From a secret shelter, women can find ways to escape their home region if needed. Rights Initiative, a national human rights group in Russia, has facilitated several such escapes. Its director, Vanessa Kogan, said the obstacles to those operations are formidable: Every step of the woman’s journey must be carefully planned in secret, and nearby airports are out of the question because using them can give relatives time to catch up to their targets. Every plan must also be flexible: Sometimes, it can take months for a woman to find a moment when she can slip away from her family. “As a rule, though, the hardest step is to walk out of the house,” Kogan said.
Yelizaveta Alieva from Ingushetia is among the women Rights Initiative has helped leave her home. Alieva’s younger sister Maryem, whose husband regularly beat her, went missing in 2015. After Yelizaveta submitted a missing persons report, the family of Maryem’s husband, Mukharbek Yevloyev, began threatening her. Rights Initiative received a government protection order for Yelizaveta Alieva, but they soon came to regret that move: It trapped Alieva and her children in a form of house arrest, and the threats against them did not stop. Even cancelling the order and moving the family to Moscow was insufficient to keep them safe.
Ultimately, Rights Initiative helped Alieva and her children receive political asylum abroad, Kogan explained. However, at that stage, the group is dependent on nonprofits that are better equipped to provide for refugees. Kogan said her own organization’s energies are focused almost entirely on legal aid: “[We] don’t have the resources to personally accompany women and children as they build their new life.”
Shame and persistence
“People tell us that we’re putting the republic to shame because here, people are used to staying quiet about things like domestic violence, selective abortion, and pregnancy outside marriage. What we believe is that the more we bring these topics into the public discussion, the smaller our problems will become,” says Yevgenia Velichkina, the director of Warm House on the Mountain.
In Russia as a whole, debate has been raging over a State Duma bill that would re-criminalize domestic violence for alleged first-time offenders (though women’s advocates say the legislative process has left the bill toothless). Ramzan Kadyrov, the head of the Chechen government, has called the bill “a problem” that would “destroy the institution of the family.” “The same thing is happening in Europe,” he said. “They don’t understand customs there, traditions, the institution of the family. That’s why they’re quietly becoming who they are now, women marrying dogs or dead people and men marrying who knows what creatures.”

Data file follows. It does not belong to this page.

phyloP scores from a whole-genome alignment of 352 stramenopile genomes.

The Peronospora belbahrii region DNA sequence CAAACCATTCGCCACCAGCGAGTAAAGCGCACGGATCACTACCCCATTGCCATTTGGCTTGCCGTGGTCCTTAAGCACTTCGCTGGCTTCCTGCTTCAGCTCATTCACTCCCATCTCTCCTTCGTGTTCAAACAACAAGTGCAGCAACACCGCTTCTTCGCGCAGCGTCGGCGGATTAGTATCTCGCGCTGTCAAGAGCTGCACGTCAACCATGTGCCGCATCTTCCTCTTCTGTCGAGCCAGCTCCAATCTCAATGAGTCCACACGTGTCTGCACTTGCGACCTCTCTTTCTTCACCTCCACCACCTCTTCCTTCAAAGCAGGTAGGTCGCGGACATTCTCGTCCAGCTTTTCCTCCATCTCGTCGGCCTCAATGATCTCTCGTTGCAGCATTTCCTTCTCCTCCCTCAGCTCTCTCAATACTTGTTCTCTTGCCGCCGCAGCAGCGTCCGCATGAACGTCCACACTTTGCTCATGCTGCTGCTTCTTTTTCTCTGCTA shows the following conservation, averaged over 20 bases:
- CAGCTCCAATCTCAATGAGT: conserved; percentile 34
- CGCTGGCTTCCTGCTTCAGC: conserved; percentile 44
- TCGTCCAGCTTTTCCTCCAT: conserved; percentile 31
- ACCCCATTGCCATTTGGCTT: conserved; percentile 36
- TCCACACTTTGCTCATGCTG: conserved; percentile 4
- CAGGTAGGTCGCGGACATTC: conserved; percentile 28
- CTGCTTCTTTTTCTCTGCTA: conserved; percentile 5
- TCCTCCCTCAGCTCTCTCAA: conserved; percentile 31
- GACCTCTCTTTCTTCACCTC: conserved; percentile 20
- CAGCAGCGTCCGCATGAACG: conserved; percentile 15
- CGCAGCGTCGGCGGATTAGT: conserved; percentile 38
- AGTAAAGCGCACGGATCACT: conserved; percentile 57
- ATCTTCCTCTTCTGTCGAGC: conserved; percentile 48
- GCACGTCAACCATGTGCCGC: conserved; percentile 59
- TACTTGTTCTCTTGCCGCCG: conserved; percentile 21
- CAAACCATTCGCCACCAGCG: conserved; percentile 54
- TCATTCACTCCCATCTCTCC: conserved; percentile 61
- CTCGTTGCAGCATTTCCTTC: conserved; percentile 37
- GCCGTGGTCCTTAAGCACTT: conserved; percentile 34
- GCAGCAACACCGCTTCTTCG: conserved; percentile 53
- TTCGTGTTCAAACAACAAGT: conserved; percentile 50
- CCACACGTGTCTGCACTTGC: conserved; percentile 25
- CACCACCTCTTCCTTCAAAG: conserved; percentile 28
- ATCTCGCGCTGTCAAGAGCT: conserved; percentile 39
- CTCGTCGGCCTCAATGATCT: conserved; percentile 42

Conservative politicians in other Northern Caucasian republics also believe the law would harm the family as an institution. Bulach Chankalayev, an aide to Dagestani State Duma Deputy Buvaisar Saitiev, was particularly upset by an online documentary on domestic violence in his republic. He asked, “Are we really so bad that Russian TV is, say, starting to broadcast us and tell people that family violence is prevalent in Dagestan? Are we really that bad?”
Meanwhile, shelter staff have faced public opposition and even ridicule. Velichkina and her deputy Bakhshieva went on a Dagestani talk show in December 2019, but the other participants criticized them and even laughed when they mentioned that they serve sex workers. “That upset me very much. I was unpleasantly surprised at the fact that people can be so unmerciful,” Velichkina said.
Bakhshieva added that Warm House on the Mountain has been forced to start looking for a new apartment because the shelter’s current neighbors regularly complain to their landlord, hinting that because the apartment houses noisy children and single women, it must be a brothel. Finding a new home for the shelter is difficult: Few landlords are willing to rent to it, and some boost prices because they mistake the organization for a commercial housing enterprise.
In November 2019, Agunda Bekoyeva opened a brand new movement against domestic violence in North Ossetia. The movement, Khotæ (Sisters), was a response to the murder of a Vladikavkaz woman named Regina Gagieva at the hands of her ex-husband. Bekoyeva said almost 40 women have turned to the project for help in less than three months even though information about it is scarce. However, the regional government has not followed through on the group’s offers to open a crisis center. “And that’s how it will be down the line, too, as long as this society doesn’t acknowledge that high-profile beatings and murder cases aren’t a statistical error. We have a problem. We have to recognize it,” she said.
Warm House on the Mountain and Women for Development, which runs the Nadezhda crisis center, are both open for donations. However, their websites do not have SSL certificates, and credit or debit card donations may be insecure. If you have a Russian bank account, you can use your bank’s online system to donate to the account numbers listed on each organization’s website.
Abridged English version by Hilah Kohen